Tetracyclines for Scarring Alopecia: Which one should I use?

Tetracycline Antibiotics for Scarring Alopecia

Tetracycline, Doxycyline and Minocycline are members of the tetracycline family of antibiotics. These drugs are commonly used to fight infection but are also frequently used for their anti-inflammatory effects and are therefore used in a variety of scarring alopecias including lichen planopilaris, frontal fibrosing alopecia, and pseudopelade. 

These medications have several well known mechanisms for halting inflammation: they inhibit matrix metalloproteinases, they inhibit angiogenesis, they have antioxidant effects and they block the production of various pro-inflammatory cytokines. 

In terms of treatments for lymphoctic scarring alopecias, all these drugs are fairly similar in terms of efficacy but good studies have yet to be published. Personally I prefer doxycycline over others. 

Doxycycline is the most commonly prescribed tetracycline family member. It can be taken with food and tends to have the least overall chances of side effects compared to minocycline and tetracycline. That is not to say of course it does not have side effects because it certainly does. Doxycycline can cause upset stomach, headaches and tends to be the most photosensitizing.  Headaches and raised intracranial pressure are a rare side effect but nevertheless must be respected. Immediate cessation of the drug and medical attention is needed in anyone with persistent headaches on doxycycline. Women using doxycycline are at increased risk for vaginal yeast infections. The dose is 100 mg once to twice daily. The medication should be taken while seated upright and with plenty of water to avoid heartburn and esophagitis. Doxycycline is safer than tetracycline (see below) for use in those with kidney disease.

Recently, the possible use of low dose sub-antimicrobial doses of doxycycline have emerged on the market. This is sometimes referred to as "SD" or sub-antimicrobial dosing." Such medications are frequently used for inflammatory conditions such as rosacea. I frequently use these drugs in patients with scarring alopecia who I want to transition off higher doses doxycycline. Doxycycline formulation Oracea was approved by the FDA in 2006. Side effects are less than 100 mg conventional doxycycline but may not be appropriate as a first line off label treatment for active scarring alopecias.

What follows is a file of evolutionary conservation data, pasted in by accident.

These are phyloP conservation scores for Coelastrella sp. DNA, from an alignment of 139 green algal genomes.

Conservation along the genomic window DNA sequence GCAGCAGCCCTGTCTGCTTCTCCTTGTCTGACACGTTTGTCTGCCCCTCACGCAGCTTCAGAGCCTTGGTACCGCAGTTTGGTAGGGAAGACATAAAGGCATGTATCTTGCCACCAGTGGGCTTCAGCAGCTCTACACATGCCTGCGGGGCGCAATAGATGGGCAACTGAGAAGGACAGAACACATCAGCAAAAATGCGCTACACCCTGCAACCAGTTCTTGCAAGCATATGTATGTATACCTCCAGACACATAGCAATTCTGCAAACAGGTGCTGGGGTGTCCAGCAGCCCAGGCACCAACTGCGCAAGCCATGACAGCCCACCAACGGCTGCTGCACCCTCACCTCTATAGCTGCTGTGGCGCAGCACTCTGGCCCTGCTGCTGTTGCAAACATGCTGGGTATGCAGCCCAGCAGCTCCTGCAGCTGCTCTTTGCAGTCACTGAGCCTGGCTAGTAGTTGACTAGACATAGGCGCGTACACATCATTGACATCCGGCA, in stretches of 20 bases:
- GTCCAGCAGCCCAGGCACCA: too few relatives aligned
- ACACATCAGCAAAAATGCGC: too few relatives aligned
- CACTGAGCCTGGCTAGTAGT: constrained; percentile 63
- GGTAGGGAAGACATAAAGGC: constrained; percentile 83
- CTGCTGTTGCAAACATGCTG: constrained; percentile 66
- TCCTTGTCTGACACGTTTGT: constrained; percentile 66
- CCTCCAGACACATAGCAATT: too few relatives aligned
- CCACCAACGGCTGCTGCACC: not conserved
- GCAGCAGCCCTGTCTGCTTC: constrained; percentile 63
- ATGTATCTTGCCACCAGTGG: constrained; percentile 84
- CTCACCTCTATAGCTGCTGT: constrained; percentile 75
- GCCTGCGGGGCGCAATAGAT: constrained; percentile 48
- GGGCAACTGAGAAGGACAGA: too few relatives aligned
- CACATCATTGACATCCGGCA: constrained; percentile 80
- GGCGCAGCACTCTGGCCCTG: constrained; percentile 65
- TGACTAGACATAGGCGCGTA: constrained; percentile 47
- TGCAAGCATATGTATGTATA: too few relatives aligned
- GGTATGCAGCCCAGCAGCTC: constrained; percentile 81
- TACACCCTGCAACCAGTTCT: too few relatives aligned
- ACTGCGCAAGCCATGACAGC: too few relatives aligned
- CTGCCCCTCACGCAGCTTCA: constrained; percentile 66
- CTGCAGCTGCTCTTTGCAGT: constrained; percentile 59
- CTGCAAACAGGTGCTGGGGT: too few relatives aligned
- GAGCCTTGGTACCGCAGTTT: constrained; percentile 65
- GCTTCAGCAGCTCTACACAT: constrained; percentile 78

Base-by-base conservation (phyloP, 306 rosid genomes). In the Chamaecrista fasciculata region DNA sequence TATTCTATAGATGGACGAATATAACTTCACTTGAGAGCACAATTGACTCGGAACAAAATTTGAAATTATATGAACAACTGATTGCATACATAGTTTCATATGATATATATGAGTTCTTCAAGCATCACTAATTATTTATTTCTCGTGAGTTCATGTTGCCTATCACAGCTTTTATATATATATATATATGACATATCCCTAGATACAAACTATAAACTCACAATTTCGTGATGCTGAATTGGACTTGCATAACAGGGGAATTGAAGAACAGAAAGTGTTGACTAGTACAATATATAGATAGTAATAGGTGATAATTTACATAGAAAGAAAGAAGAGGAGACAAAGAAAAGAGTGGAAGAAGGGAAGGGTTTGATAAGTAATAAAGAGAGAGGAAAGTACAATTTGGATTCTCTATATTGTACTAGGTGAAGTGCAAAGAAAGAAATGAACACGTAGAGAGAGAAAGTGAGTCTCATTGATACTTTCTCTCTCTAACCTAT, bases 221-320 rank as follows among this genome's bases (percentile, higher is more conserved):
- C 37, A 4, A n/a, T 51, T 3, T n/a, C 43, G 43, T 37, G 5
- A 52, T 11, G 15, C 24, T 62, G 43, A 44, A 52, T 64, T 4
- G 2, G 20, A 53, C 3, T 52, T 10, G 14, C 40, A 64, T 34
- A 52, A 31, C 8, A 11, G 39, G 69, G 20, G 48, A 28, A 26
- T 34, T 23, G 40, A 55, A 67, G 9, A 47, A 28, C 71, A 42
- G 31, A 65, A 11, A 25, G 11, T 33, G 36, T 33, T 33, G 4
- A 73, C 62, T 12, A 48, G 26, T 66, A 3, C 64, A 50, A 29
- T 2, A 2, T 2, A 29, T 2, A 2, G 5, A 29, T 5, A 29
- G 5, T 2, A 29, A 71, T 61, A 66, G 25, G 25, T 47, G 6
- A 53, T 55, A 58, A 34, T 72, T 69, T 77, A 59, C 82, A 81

Tetracycline is less expensive than doxycycline which is great but it needs to be taken on an empty stomach.  This makes it less convenient. The dose is typically 500 mg twice daily for typical dosing in lichen planopilaris but this can sometimes be increased to three times daily. It must not be used in those with kidney disease and used only with extreme caution in those with liver disease. It must never be used during pregnancy and never in children (particularly under 8 years due to effects on teeth and bones). Tetracycline is less photosensitizing than doxycycline but caution is still needed. Tetracycline is more photosensitizing than minocycline.

Minocycline can sometimes be associated side effects that are not seen commonly with other tetracycline members including a serious lupus like phenomenon and other side effects like malaise and joint pains. Minocycline is a much more frequent cause of serious reactions like hypersensitivity reactions, serum sickness like reactions and single organ dysfunction. Pigmentation issues are also possible. It is less photosensitizing compared to doxycycline and tetracycline. The dose is 100 mg daily and doses up to twice daily may also be considered. Similar to tetracycline and doxycycline, minocycline must never be used in pregnancy.

All in all, one should speak with his or her dermatologist about other specific side effects of the tetracycline group. These medications may be taken for many months to even several years in those with scarring alopecia. Patients should not use retnoid medications while using tetracyclines. Moreover one should not consume iron, magnesium, calcium or aluminum at the same time as their tetracycline as these bind to the tetracycline and block absorption. Tetracyclines (all 3 members) must never be used during pregnancy and never by children under 8 due to teeth discoloration.

Dr. Jeff Donovan is a Canadian and US board certified dermatologist specializing exclusively in hair loss. To schedule a consultation, please call the Whistler office at 604.283.1887

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